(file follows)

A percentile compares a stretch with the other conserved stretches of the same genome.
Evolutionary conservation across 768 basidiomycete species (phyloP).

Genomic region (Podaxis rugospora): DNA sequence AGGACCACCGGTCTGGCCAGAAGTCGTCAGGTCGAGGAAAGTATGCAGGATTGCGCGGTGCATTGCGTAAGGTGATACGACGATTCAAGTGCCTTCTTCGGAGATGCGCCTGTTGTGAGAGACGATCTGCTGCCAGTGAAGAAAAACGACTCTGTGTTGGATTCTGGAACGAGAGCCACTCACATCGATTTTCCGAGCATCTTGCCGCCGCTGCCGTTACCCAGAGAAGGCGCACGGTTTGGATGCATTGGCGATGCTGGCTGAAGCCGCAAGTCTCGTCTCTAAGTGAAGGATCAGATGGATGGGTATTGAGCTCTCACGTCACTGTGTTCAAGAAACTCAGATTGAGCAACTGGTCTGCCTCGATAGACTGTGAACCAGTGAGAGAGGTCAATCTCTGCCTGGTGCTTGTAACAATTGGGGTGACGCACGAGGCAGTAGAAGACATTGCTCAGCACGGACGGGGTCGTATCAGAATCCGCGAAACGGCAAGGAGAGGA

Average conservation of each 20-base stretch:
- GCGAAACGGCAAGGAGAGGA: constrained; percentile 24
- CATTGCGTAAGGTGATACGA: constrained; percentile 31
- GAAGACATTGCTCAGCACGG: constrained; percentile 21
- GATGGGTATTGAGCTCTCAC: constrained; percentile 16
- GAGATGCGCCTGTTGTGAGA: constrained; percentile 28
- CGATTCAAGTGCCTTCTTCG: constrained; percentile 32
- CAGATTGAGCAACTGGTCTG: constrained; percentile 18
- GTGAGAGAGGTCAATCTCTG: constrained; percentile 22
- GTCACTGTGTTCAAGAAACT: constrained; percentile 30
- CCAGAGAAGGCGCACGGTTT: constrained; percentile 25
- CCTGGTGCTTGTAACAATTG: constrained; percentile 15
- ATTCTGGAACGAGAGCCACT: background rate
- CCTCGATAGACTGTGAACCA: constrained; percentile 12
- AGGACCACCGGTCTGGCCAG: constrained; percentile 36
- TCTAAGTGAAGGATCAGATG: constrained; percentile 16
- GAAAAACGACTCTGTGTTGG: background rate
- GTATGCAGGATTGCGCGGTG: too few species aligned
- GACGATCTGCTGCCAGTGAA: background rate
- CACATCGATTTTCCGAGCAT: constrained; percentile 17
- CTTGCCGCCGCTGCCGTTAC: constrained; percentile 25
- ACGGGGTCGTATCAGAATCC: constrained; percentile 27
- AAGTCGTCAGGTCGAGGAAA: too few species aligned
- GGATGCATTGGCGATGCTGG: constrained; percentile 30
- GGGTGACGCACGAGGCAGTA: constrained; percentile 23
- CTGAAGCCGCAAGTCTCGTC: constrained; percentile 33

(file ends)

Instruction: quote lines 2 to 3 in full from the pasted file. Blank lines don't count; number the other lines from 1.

Evolutionary conservation across 768 basidiomycete species (phyloP).

Genomic region (Podaxis rugospora): DNA sequence AGGACCACCGGTCTGGCCAGAAGTCGTCAGGTCGAGGAAAGTATGCAGGATTGCGCGGTGCATTGCGTAAGGTGATACGACGATTCAAGTGCCTTCTTCGGAGATGCGCCTGTTGTGAGAGACGATCTGCTGCCAGTGAAGAAAAACGACTCTGTGTTGGATTCTGGAACGAGAGCCACTCACATCGATTTTCCGAGCATCTTGCCGCCGCTGCCGTTACCCAGAGAAGGCGCACGGTTTGGATGCATTGGCGATGCTGGCTGAAGCCGCAAGTCTCGTCTCTAAGTGAAGGATCAGATGGATGGGTATTGAGCTCTCACGTCACTGTGTTCAAGAAACTCAGATTGAGCAACTGGTCTGCCTCGATAGACTGTGAACCAGTGAGAGAGGTCAATCTCTGCCTGGTGCTTGTAACAATTGGGGTGACGCACGAGGCAGTAGAAGACATTGCTCAGCACGGACGGGGTCGTATCAGAATCCGCGAAACGGCAAGGAGAGGA